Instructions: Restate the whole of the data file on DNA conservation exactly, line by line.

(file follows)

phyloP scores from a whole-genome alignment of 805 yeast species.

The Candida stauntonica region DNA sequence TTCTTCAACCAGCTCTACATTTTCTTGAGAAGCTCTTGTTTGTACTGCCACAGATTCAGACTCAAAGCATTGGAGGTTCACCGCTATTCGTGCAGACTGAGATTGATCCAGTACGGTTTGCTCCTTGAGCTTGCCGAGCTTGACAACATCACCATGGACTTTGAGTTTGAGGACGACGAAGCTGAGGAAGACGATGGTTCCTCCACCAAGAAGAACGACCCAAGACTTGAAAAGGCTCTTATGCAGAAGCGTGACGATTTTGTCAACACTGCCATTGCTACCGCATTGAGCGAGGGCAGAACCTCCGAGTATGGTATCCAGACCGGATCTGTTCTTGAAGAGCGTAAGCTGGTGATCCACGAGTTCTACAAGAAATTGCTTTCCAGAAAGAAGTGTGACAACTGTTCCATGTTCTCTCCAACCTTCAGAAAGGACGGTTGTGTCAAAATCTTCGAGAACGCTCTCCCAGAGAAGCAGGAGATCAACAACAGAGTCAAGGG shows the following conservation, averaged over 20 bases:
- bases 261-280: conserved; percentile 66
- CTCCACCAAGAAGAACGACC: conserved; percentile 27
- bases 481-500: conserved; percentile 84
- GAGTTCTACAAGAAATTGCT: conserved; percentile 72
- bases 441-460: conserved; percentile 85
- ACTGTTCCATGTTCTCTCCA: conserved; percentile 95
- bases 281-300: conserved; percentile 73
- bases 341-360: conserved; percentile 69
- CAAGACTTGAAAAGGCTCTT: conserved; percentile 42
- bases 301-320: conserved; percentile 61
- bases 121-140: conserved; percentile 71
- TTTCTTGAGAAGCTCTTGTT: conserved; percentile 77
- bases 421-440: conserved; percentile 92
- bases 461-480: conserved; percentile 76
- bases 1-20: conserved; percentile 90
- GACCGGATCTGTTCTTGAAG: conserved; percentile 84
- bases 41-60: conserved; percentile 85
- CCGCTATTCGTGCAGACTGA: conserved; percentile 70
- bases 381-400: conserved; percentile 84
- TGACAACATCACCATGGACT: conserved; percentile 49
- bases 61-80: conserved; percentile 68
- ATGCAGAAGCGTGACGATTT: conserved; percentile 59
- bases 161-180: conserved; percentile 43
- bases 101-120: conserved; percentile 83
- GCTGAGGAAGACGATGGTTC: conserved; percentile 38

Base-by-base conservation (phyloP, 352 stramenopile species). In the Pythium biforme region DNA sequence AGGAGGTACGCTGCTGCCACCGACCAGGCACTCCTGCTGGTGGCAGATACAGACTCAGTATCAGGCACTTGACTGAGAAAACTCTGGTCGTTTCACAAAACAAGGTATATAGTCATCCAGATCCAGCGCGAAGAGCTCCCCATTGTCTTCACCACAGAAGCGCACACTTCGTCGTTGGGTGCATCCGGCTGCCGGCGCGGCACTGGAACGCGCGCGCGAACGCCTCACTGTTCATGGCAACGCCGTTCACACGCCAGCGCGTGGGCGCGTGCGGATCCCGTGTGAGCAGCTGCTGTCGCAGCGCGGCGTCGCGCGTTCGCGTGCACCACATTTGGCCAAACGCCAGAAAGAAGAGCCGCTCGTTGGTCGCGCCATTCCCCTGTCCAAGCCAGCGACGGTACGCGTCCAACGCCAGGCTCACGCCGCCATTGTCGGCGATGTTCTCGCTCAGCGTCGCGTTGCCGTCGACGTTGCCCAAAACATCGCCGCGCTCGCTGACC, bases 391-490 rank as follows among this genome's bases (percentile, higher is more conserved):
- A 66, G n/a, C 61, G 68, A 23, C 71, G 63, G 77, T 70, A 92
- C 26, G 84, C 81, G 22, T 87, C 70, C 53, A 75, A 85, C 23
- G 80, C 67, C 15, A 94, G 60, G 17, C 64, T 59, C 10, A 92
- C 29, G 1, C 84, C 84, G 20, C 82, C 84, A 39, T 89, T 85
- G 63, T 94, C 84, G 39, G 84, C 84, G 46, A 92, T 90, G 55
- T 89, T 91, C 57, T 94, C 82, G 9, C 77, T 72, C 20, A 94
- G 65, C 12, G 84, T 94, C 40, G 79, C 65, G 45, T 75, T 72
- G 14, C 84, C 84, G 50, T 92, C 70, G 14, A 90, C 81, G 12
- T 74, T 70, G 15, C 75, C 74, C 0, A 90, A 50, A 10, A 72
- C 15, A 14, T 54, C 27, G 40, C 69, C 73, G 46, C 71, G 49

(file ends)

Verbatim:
phyloP scores from a whole-genome alignment of 805 yeast species.

The Candida stauntonica region DNA sequence TTCTTCAACCAGCTCTACATTTTCTTGAGAAGCTCTTGTTTGTACTGCCACAGATTCAGACTCAAAGCATTGGAGGTTCACCGCTATTCGTGCAGACTGAGATTGATCCAGTACGGTTTGCTCCTTGAGCTTGCCGAGCTTGACAACATCACCATGGACTTTGAGTTTGAGGACGACGAAGCTGAGGAAGACGATGGTTCCTCCACCAAGAAGAACGACCCAAGACTTGAAAAGGCTCTTATGCAGAAGCGTGACGATTTTGTCAACACTGCCATTGCTACCGCATTGAGCGAGGGCAGAACCTCCGAGTATGGTATCCAGACCGGATCTGTTCTTGAAGAGCGTAAGCTGGTGATCCACGAGTTCTACAAGAAATTGCTTTCCAGAAAGAAGTGTGACAACTGTTCCATGTTCTCTCCAACCTTCAGAAAGGACGGTTGTGTCAAAATCTTCGAGAACGCTCTCCCAGAGAAGCAGGAGATCAACAACAGAGTCAAGGG shows the following conservation, averaged over 20 bases:
- bases 261-280: conserved; percentile 66
- CTCCACCAAGAAGAACGACC: conserved; percentile 27
- bases 481-500: conserved; percentile 84
- GAGTTCTACAAGAAATTGCT: conserved; percentile 72
- bases 441-460: conserved; percentile 85
- ACTGTTCCATGTTCTCTCCA: conserved; percentile 95
- bases 281-300: conserved; percentile 73
- bases 341-360: conserved; percentile 69
- CAAGACTTGAAAAGGCTCTT: conserved; percentile 42
- bases 301-320: conserved; percentile 61
- bases 121-140: conserved; percentile 71
- TTTCTTGAGAAGCTCTTGTT: conserved; percentile 77
- bases 421-440: conserved; percentile 92
- bases 461-480: conserved; percentile 76
- bases 1-20: conserved; percentile 90
- GACCGGATCTGTTCTTGAAG: conserved; percentile 84
- bases 41-60: conserved; percentile 85
- CCGCTATTCGTGCAGACTGA: conserved; percentile 70
- bases 381-400: conserved; percentile 84
- TGACAACATCACCATGGACT: conserved; percentile 49
- bases 61-80: conserved; percentile 68
- ATGCAGAAGCGTGACGATTT: conserved; percentile 59
- bases 161-180: conserved; percentile 43
- bases 101-120: conserved; percentile 83
- GCTGAGGAAGACGATGGTTC: conserved; percentile 38

Base-by-base conservation (phyloP, 352 stramenopile species). In the Pythium biforme region DNA sequence AGGAGGTACGCTGCTGCCACCGACCAGGCACTCCTGCTGGTGGCAGATACAGACTCAGTATCAGGCACTTGACTGAGAAAACTCTGGTCGTTTCACAAAACAAGGTATATAGTCATCCAGATCCAGCGCGAAGAGCTCCCCATTGTCTTCACCACAGAAGCGCACACTTCGTCGTTGGGTGCATCCGGCTGCCGGCGCGGCACTGGAACGCGCGCGCGAACGCCTCACTGTTCATGGCAACGCCGTTCACACGCCAGCGCGTGGGCGCGTGCGGATCCCGTGTGAGCAGCTGCTGTCGCAGCGCGGCGTCGCGCGTTCGCGTGCACCACATTTGGCCAAACGCCAGAAAGAAGAGCCGCTCGTTGGTCGCGCCATTCCCCTGTCCAAGCCAGCGACGGTACGCGTCCAACGCCAGGCTCACGCCGCCATTGTCGGCGATGTTCTCGCTCAGCGTCGCGTTGCCGTCGACGTTGCCCAAAACATCGCCGCGCTCGCTGACC, bases 391-490 rank as follows among this genome's bases (percentile, higher is more conserved):
- A 66, G n/a, C 61, G 68, A 23, C 71, G 63, G 77, T 70, A 92
- C 26, G 84, C 81, G 22, T 87, C 70, C 53, A 75, A 85, C 23
- G 80, C 67, C 15, A 94, G 60, G 17, C 64, T 59, C 10, A 92
- C 29, G 1, C 84, C 84, G 20, C 82, C 84, A 39, T 89, T 85
- G 63, T 94, C 84, G 39, G 84, C 84, G 46, A 92, T 90, G 55
- T 89, T 91, C 57, T 94, C 82, G 9, C 77, T 72, C 20, A 94
- G 65, C 12, G 84, T 94, C 40, G 79, C 65, G 45, T 75, T 72
- G 14, C 84, C 84, G 50, T 92, C 70, G 14, A 90, C 81, G 12
- T 74, T 70, G 15, C 75, C 74, C 0, A 90, A 50, A 10, A 72
- C 15, A 14, T 54, C 27, G 40, C 69, C 73, G 46, C 71, G 49